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Scotland hatchery’s waste recycling process earns recognition
March 1, 2021 By Mari-Len De Guzman
Scottish Sea Farms’ pioneering work to recycle hatchery waste into nutrient-rich agricultural fertilizer has been recognised with a VIBES Scottish Environment Business Award.
The VIBES invited businesses this year to share their stories on how they have adapted products, services or their way of working, as a consequence of COVID-19 or how they have continued to pursue low-carbon opportunities despite the pandemic.
Scottish Sea Farms, which operates along the west coast of Scotland and in the Northern Isles, was recognized by the award organisers for its work to capture fish waste from its new £58-million (US$79-million) salmon hatchery at Barcaldine, near Oban in Scotland, and recycle it as fertilizer for farmlands.
The project is part of the company’s drive to set a new benchmark for sustainability in the sector and contribute to the Scottish Government’s ambition to be net zero by 2045.
Throughout the growing process, the hatchery’s innovative recirculating aquaculture system (RAS) ensures that fish have a continuous supply of clean, oxygenated water that’s maintained at a steady temperature.
During this same ongoing cycle of cleaning and recirculating water, any waste material, such as fish feces or uneaten feed, is removed and captured for recycling.
“Using technology by Norwegian engineering company Scanship AS, we first aerate the waste to prevent any unwanted bacteria from germinating, then we bind it together into larger particles via the addition of a cationic polymer,” explained Ewen Leslie, lead engineer for the Barcaldine RAS Hatchery.
“That done, the waste is filtered to separate the solids from the water. These solids, which are now of a sludge-like consistency, are then collected in a storage tank.”
Invergordon-based waste management company Rock Highland, part of the Avanti Environmental Group, ensures the sludge is both safe and suitable for agricultural land.
Once the sludge has been certified as being safe for use on agricultural land, the nutrient-rich byproduct is then uplifted by tractor and barrel for use on farmlands.
“We first started out by working with one or two of Scotland’s whisky distillers, helping recycle nutrient-bearing effluent originating from barley into fertilizer,” Rock Highland divisional director Neil Barker said.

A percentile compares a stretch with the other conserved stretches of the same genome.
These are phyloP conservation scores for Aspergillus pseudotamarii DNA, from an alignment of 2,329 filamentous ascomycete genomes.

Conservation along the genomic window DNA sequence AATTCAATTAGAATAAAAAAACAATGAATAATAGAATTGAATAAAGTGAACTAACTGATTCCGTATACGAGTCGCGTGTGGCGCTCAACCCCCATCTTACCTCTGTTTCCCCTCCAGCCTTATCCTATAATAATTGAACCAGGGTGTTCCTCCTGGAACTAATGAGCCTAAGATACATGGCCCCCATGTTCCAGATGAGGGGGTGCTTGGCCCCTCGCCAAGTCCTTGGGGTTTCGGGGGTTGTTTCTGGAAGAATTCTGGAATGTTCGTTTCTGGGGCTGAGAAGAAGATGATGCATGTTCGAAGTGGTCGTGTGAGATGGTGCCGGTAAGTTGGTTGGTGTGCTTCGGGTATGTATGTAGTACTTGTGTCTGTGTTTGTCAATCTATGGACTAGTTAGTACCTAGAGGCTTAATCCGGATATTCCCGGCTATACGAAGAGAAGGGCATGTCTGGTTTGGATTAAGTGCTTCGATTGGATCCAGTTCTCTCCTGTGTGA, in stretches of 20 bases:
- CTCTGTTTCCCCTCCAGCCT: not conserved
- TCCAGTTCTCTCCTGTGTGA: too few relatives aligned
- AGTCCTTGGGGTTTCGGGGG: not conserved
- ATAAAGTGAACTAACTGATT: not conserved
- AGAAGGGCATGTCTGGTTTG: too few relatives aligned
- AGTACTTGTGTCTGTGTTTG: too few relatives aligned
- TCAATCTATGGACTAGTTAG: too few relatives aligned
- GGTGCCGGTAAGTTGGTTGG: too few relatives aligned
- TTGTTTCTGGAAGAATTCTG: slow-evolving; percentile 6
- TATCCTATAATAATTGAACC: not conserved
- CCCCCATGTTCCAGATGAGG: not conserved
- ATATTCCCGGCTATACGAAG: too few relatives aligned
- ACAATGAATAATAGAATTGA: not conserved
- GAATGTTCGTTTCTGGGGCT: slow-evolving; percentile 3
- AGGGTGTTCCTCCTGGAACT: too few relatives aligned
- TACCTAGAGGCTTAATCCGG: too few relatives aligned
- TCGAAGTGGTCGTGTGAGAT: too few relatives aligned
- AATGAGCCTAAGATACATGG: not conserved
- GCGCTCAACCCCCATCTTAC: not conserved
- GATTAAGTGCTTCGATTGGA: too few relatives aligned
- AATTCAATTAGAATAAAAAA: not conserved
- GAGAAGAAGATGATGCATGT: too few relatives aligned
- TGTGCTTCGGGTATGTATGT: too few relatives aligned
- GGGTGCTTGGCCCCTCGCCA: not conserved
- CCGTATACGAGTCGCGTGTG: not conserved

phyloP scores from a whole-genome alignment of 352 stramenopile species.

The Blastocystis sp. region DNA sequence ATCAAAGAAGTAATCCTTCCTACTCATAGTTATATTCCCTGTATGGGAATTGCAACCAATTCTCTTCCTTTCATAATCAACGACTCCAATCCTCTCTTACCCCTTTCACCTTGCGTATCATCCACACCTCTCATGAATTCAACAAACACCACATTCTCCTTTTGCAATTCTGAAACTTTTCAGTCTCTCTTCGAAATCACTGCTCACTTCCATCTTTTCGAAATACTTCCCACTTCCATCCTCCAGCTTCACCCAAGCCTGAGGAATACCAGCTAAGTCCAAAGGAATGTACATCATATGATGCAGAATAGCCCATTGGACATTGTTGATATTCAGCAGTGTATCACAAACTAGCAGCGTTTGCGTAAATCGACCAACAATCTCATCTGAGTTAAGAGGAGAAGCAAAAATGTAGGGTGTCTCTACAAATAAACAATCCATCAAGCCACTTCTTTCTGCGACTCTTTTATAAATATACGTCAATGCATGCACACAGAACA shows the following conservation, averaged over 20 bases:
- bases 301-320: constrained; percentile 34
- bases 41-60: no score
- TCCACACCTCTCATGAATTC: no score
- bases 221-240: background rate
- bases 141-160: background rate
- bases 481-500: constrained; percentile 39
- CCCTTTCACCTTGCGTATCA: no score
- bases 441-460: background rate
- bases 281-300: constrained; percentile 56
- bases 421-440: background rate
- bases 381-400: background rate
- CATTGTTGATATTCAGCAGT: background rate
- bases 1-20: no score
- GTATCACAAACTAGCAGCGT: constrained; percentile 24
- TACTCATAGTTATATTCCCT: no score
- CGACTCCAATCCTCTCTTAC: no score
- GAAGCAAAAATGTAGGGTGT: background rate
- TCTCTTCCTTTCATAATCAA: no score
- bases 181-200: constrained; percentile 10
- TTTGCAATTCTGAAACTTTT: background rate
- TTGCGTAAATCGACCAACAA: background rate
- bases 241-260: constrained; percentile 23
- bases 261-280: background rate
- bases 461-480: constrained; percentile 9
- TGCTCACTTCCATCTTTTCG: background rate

“Recent years have seen us diversify and apply the same sustainable service to Scotland’s salmon farmers, with our proven model now collecting sludge from most of the salmon hatcheries across the highlands and islands of Scotland,” he said.
Responsible for bringing the two companies together was Northern Light Consulting, which project managed the new hatchery from feasibility study through the final construction.
“After working closely with Scottish Sea Farms to investigate every viable option to deal with the hatchery waste sludge, we were delighted to recommend Rock Highland’s sustainable back-to-land solution,” said Northern Light consulting director Sarah Riddle. “As the aquaculture industry continues to work hard to reduce its environmental impact, new opportunities arise and we look forward to working together on innovative solutions towards achieving zero waste.”
Scottish Sea Farms’ freshwater team is now developing phase two of its fish waste recycling plans, with the goal of removing the remaining water content and converting the sludge into dry pellets.
“The benefit to the environment of moving from wet to dry form longer-term would be a reduction in the volume of waste material, thereby reducing the number of tankers and road miles required to transport it from hatchery to farmland,” said Leslie. “For land farmers, dry form would provide an even more nutritional and valuable natural fertilizer alternative that’s easy to handle.”
As a primary food producer, Scottish Sea Farms has continued to operate throughout the COVID-19 pandemic, adapting shift patterns at its farms and introducing social distancing precautions at all workplaces, including on shore, helping to safeguard job security for people living in the remote areas of the U.K., the company said.
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